Thursday, 11 February 2010

Home thoughts

Half-term beckons and we are off to the smoke to stay with my parents.

There will be dark mutterings afoot regarding the large piles of paper Father cannot throw away. When asked to sort them they move, but they never get any smaller. Mother is no more interested in cleaning than her daughter, but she’d like to present a tidy front.
Father’s complete failure to do any household chores has long been a bone of contention. As a teenager I was very aware, when I was home from boarding school, of just how rebellious Mother was feeling. Married in the late 1950s, and to an Army Officer, she gave up paid work to follow the drum. By the early 70s, with her children away at school, stuck in Germany expected to help run the wives club and entertain all and sundry, she was understandably kicking against her world. Her reading material reflected the times, I remember, and I’ll confess now to some concern for their marriage (they’ve done over 50 years now). She and I muttered about men in general – my brothers were equally lax in their contribution to household chores, despite pocket money incentives and tick charts. (Not surprising really when their bossy big sister made the charts and did most of the nagging.) What a goody goody they must have thought me taking on cleaning jobs, the family ironing and, the one I actually enjoyed, helping with the cooking. I have a vivid memory of piping cooked mashed egg yoke mixed with tomato ketchup into the halved hard boiled whites to serve at a buffet supper party – we had very sophisticated tastes in 1972.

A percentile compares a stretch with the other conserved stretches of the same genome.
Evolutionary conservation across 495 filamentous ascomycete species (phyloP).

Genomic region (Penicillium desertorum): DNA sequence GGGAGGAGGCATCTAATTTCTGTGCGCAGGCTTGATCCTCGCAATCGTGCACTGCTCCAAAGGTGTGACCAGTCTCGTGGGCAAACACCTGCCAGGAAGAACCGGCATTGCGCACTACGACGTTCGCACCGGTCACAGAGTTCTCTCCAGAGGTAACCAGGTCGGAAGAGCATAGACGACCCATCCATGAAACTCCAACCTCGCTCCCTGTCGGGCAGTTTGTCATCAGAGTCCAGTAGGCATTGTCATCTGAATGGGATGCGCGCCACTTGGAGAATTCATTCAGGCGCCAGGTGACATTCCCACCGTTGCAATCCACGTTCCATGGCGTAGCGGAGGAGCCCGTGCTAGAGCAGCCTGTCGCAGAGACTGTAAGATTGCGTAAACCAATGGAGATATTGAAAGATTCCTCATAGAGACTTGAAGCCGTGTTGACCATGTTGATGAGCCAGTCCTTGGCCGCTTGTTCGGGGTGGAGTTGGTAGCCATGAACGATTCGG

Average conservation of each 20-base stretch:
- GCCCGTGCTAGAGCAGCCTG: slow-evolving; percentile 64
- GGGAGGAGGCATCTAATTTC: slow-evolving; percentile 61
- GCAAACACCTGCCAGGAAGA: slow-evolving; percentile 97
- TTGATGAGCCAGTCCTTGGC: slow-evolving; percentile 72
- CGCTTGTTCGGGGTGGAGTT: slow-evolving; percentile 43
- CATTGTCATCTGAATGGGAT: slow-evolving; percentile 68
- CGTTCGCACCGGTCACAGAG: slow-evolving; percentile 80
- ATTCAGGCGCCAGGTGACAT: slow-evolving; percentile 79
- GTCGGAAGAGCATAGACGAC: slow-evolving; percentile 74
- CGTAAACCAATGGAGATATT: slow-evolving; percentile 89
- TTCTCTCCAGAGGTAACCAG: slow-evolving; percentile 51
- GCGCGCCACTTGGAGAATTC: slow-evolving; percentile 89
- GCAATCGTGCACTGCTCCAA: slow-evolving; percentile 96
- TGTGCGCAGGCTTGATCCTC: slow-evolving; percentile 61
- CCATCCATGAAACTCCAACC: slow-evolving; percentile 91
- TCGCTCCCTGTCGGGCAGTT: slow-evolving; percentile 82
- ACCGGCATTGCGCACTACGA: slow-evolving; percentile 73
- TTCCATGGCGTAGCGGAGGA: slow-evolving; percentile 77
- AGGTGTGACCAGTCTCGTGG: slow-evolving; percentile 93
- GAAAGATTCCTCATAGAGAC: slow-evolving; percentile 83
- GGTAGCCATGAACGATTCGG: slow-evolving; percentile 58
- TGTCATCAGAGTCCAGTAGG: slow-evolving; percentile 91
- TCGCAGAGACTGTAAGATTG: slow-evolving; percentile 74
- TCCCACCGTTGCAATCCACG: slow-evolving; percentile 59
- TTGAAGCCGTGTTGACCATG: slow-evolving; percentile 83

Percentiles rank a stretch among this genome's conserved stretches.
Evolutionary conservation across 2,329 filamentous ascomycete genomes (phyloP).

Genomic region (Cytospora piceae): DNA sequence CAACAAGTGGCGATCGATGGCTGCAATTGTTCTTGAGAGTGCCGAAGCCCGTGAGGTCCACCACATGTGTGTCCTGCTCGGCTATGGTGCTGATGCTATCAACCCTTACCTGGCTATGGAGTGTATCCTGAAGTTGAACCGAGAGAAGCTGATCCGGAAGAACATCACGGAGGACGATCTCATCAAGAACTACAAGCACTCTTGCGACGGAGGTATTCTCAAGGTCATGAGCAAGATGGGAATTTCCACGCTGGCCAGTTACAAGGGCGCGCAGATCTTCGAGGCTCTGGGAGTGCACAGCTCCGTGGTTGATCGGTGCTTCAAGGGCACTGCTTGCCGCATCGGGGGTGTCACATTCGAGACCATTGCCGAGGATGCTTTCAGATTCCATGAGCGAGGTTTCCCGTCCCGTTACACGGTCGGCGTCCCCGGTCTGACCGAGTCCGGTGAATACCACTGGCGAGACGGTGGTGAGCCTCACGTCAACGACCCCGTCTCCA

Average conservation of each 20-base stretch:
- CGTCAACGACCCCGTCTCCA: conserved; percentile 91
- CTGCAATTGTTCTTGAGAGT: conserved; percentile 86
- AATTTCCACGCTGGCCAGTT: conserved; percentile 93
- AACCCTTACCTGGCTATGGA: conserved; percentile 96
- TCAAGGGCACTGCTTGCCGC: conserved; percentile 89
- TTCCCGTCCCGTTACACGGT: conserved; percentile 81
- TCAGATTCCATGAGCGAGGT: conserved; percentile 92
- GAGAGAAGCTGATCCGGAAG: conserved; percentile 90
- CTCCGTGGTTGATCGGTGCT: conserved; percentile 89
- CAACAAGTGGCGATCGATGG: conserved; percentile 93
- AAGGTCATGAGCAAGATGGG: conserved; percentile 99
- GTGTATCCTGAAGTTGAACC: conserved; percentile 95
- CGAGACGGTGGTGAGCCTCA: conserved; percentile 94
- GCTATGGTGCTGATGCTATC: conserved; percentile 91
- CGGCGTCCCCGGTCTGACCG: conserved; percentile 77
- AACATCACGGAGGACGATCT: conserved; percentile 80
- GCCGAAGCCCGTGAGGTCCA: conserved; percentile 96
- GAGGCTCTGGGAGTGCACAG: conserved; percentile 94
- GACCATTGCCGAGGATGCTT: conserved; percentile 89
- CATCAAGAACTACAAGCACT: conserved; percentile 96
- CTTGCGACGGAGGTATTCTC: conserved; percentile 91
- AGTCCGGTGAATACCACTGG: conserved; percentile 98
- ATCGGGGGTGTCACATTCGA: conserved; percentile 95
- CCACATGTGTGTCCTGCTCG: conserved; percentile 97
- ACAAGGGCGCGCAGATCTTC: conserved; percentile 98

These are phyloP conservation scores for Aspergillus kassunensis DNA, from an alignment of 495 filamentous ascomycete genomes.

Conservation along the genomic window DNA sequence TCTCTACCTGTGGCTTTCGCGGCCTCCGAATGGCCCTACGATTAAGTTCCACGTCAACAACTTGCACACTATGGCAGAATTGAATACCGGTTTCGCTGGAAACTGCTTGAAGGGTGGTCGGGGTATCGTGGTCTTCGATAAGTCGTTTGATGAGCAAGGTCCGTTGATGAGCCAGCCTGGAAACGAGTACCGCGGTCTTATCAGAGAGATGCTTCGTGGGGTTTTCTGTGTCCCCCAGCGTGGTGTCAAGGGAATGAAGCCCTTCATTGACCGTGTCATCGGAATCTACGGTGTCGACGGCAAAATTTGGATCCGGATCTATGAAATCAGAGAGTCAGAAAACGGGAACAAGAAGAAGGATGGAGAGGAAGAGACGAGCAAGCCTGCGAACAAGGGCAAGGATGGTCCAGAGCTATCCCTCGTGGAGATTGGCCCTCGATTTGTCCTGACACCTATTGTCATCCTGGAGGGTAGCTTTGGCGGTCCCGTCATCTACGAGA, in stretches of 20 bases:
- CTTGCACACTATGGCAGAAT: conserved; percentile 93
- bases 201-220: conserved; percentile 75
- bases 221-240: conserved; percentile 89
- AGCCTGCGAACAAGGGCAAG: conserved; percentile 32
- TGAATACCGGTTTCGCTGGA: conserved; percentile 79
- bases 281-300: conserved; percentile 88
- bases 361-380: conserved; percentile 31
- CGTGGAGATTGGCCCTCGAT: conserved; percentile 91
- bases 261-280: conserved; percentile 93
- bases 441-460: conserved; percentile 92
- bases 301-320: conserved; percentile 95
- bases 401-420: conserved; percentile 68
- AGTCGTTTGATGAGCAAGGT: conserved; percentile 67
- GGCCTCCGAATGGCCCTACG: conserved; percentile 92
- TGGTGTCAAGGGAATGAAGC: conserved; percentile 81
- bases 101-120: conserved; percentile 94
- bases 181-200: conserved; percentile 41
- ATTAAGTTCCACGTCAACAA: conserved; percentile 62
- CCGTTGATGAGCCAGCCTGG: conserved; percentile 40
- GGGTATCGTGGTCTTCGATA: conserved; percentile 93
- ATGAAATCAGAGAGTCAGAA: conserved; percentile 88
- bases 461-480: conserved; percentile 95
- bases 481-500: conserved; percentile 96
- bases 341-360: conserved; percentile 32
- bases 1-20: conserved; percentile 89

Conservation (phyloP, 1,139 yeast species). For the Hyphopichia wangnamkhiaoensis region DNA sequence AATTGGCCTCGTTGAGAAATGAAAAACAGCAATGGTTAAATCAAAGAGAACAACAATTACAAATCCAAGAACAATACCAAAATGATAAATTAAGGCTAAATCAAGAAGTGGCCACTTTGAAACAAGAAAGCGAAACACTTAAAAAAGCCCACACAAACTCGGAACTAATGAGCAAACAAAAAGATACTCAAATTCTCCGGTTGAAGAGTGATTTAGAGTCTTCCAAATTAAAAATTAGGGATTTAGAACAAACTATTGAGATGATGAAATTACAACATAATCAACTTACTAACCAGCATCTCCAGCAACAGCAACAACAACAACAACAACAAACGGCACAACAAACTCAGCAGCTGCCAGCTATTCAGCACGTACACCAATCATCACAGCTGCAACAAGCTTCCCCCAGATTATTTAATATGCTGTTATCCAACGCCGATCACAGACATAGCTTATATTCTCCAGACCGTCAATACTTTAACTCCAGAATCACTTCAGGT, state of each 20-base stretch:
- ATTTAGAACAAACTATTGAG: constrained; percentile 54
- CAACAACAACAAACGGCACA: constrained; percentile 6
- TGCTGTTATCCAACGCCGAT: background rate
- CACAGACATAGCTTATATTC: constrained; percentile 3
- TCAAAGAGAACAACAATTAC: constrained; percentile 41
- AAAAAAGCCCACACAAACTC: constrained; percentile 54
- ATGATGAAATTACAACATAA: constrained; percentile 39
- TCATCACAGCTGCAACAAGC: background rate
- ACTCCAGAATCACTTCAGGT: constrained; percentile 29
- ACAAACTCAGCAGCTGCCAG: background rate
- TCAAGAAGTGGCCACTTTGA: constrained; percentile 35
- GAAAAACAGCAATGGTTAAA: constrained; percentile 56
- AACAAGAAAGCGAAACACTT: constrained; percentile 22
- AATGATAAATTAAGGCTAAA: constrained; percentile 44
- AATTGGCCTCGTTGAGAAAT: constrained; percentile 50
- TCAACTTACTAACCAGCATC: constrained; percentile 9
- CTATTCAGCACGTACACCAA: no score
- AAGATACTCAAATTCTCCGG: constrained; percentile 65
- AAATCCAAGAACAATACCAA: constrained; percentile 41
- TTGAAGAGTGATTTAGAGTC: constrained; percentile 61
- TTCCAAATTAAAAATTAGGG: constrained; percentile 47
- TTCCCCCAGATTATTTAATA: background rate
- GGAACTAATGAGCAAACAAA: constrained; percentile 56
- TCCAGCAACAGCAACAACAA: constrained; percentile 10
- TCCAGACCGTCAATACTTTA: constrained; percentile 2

There’ll be fish pie for supper when we get home, it’s tradition. My Granny made it with fresh coley. Mother makes it with fish in parsley sauce. I use frozen cod and make my own sauce. But the result is pretty similar.


It is ironic that it is only now, as I contemplate how the time I have with my girls will come to an end of sorts when they fly the nest, that I realise how my parents might feel. Do they mind that we’ve all gone, or are they proud that they managed it… of course they might just be glad to be rid of us and be pretty grumpy because they (well, Mother) feel bound to tidy up and make fish pie.

3 comments:

countrymummy said...

We have a fish pie tradition of our own - with youngest enjoying it the most. I think it's interesting when we think of how our parents must have felt when we go through things they must have experienced with us but with our own children. I think maybe we should ask them?

hausfrau said...

I'm sure you're right! When I stop to think I am amazed about how many things I don't know about them, and, despite knowing several members of the previous generation, I know even less about them. Some bones of their lives, but not what motivated them, nor how they felt.

Only Me said...

Your comments made me think back to my childhood days - all my dad could rustle up was fried egg and bacon in an emergency! Mum was definitely the farmer's wife and the cook of the family.